Charpentier produced many images of manual workers with their tools. He liked to illustrate in detail their precise, repeated gestures, their muscles bulging with the effort. In his view, the artist should not limit himself to just designing but should get involved on a practical level. So he would often go to the workshops, get to know the different trades and take a strong interest in the whole process.
Was Charpentier expressing his nostalgia for guilds in this way? He dreamt of "A more beautiful, harmonious and intense life" (interview with Gabriel Mourey in 1902).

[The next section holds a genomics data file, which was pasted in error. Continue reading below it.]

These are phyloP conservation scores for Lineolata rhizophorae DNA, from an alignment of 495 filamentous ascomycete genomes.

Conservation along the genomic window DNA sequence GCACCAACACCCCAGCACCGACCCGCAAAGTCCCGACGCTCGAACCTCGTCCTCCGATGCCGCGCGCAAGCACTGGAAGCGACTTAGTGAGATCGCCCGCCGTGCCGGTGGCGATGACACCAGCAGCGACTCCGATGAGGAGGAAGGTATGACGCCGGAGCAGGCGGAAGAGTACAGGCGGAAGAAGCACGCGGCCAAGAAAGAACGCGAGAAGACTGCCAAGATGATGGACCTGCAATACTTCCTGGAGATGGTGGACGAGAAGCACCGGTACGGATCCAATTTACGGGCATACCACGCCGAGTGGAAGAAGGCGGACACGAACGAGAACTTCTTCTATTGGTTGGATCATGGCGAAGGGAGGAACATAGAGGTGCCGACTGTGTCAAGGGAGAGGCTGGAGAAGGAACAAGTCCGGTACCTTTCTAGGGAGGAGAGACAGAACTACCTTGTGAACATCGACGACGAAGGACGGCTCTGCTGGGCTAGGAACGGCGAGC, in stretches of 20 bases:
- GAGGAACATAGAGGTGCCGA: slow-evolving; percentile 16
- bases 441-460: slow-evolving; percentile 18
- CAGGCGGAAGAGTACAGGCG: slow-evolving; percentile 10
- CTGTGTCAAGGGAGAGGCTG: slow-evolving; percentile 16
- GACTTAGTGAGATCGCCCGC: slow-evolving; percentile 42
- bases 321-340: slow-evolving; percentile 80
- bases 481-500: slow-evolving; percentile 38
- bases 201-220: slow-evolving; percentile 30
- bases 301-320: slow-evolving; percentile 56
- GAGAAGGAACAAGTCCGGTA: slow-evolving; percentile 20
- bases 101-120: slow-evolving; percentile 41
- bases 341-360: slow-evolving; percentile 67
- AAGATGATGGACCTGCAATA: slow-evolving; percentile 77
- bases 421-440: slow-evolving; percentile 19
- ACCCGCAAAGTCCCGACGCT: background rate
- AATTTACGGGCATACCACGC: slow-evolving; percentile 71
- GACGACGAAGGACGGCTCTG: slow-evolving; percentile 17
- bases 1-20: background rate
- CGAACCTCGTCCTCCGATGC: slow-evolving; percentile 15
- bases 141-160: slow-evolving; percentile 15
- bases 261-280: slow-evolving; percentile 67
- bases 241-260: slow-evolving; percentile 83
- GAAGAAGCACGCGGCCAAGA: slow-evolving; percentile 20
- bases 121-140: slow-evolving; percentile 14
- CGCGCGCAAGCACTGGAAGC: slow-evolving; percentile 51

This declaration reveals the idealism that flowed through Charpentier. He was a man of conviction – a defender of Alfred Dreyfus, a participant in the "social art" movement and a member of many associations. His anarchic commitment, alongside his friends in the neo-impressionist group (Luce, Pissarro, Signac, Fénéon, etc), was sincere. He expressed his desire to bring art within reach of everyone both in his interviews and in the texts signed by theArt in Everything group, which he founded in 1896.
For Charpentier, everything offered an opportunity for decoration and fantasy. He upset the hierarchy of "major" arts – painting and sculpture – and decorative arts, referred to as "minor arts". He took useful objects and made them beautiful and accessible to all, without ever compromising his originality.